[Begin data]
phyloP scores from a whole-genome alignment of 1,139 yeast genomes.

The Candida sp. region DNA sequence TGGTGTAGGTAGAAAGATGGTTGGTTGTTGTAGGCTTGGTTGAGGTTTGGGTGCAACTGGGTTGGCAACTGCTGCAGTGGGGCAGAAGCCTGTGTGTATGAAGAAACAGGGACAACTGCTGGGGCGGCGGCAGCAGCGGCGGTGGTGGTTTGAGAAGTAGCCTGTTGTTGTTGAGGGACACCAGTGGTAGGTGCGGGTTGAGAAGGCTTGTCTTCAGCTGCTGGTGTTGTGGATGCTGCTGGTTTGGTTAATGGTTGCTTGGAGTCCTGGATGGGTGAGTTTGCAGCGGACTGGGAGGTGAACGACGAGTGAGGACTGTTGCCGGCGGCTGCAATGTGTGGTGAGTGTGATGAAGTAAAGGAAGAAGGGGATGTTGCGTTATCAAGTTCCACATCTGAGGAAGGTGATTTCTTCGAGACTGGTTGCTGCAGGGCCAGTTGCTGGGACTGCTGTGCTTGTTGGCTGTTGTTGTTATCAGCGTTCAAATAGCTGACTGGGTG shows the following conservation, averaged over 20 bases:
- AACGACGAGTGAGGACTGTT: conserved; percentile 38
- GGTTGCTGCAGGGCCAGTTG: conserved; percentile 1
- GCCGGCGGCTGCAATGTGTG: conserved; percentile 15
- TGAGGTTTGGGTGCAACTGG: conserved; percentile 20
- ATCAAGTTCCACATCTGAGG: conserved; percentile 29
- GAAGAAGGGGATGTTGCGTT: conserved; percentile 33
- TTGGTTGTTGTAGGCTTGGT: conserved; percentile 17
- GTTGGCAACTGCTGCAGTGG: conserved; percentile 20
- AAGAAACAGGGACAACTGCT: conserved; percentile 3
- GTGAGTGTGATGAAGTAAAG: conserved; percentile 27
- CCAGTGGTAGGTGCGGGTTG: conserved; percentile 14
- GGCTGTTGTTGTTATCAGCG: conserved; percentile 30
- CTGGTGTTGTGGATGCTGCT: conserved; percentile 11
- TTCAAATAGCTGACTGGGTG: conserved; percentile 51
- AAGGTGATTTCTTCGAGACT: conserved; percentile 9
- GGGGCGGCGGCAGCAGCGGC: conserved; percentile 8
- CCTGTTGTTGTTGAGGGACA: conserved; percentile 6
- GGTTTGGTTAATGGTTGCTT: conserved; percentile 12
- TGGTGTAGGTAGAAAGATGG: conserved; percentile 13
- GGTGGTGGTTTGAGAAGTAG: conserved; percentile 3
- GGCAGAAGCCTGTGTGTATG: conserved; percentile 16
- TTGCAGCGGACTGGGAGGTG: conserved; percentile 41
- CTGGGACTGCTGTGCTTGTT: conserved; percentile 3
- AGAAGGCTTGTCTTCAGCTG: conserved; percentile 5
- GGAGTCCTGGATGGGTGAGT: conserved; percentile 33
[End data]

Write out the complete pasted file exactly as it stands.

phyloP scores from a whole-genome alignment of 1,139 yeast genomes.

The Candida sp. region DNA sequence TGGTGTAGGTAGAAAGATGGTTGGTTGTTGTAGGCTTGGTTGAGGTTTGGGTGCAACTGGGTTGGCAACTGCTGCAGTGGGGCAGAAGCCTGTGTGTATGAAGAAACAGGGACAACTGCTGGGGCGGCGGCAGCAGCGGCGGTGGTGGTTTGAGAAGTAGCCTGTTGTTGTTGAGGGACACCAGTGGTAGGTGCGGGTTGAGAAGGCTTGTCTTCAGCTGCTGGTGTTGTGGATGCTGCTGGTTTGGTTAATGGTTGCTTGGAGTCCTGGATGGGTGAGTTTGCAGCGGACTGGGAGGTGAACGACGAGTGAGGACTGTTGCCGGCGGCTGCAATGTGTGGTGAGTGTGATGAAGTAAAGGAAGAAGGGGATGTTGCGTTATCAAGTTCCACATCTGAGGAAGGTGATTTCTTCGAGACTGGTTGCTGCAGGGCCAGTTGCTGGGACTGCTGTGCTTGTTGGCTGTTGTTGTTATCAGCGTTCAAATAGCTGACTGGGTG shows the following conservation, averaged over 20 bases:
- AACGACGAGTGAGGACTGTT: conserved; percentile 38
- GGTTGCTGCAGGGCCAGTTG: conserved; percentile 1
- GCCGGCGGCTGCAATGTGTG: conserved; percentile 15
- TGAGGTTTGGGTGCAACTGG: conserved; percentile 20
- ATCAAGTTCCACATCTGAGG: conserved; percentile 29
- GAAGAAGGGGATGTTGCGTT: conserved; percentile 33
- TTGGTTGTTGTAGGCTTGGT: conserved; percentile 17
- GTTGGCAACTGCTGCAGTGG: conserved; percentile 20
- AAGAAACAGGGACAACTGCT: conserved; percentile 3
- GTGAGTGTGATGAAGTAAAG: conserved; percentile 27
- CCAGTGGTAGGTGCGGGTTG: conserved; percentile 14
- GGCTGTTGTTGTTATCAGCG: conserved; percentile 30
- CTGGTGTTGTGGATGCTGCT: conserved; percentile 11
- TTCAAATAGCTGACTGGGTG: conserved; percentile 51
- AAGGTGATTTCTTCGAGACT: conserved; percentile 9
- GGGGCGGCGGCAGCAGCGGC: conserved; percentile 8
- CCTGTTGTTGTTGAGGGACA: conserved; percentile 6
- GGTTTGGTTAATGGTTGCTT: conserved; percentile 12
- TGGTGTAGGTAGAAAGATGG: conserved; percentile 13
- GGTGGTGGTTTGAGAAGTAG: conserved; percentile 3
- GGCAGAAGCCTGTGTGTATG: conserved; percentile 16
- TTGCAGCGGACTGGGAGGTG: conserved; percentile 41
- CTGGGACTGCTGTGCTTGTT: conserved; percentile 3
- AGAAGGCTTGTCTTCAGCTG: conserved; percentile 5
- GGAGTCCTGGATGGGTGAGT: conserved; percentile 33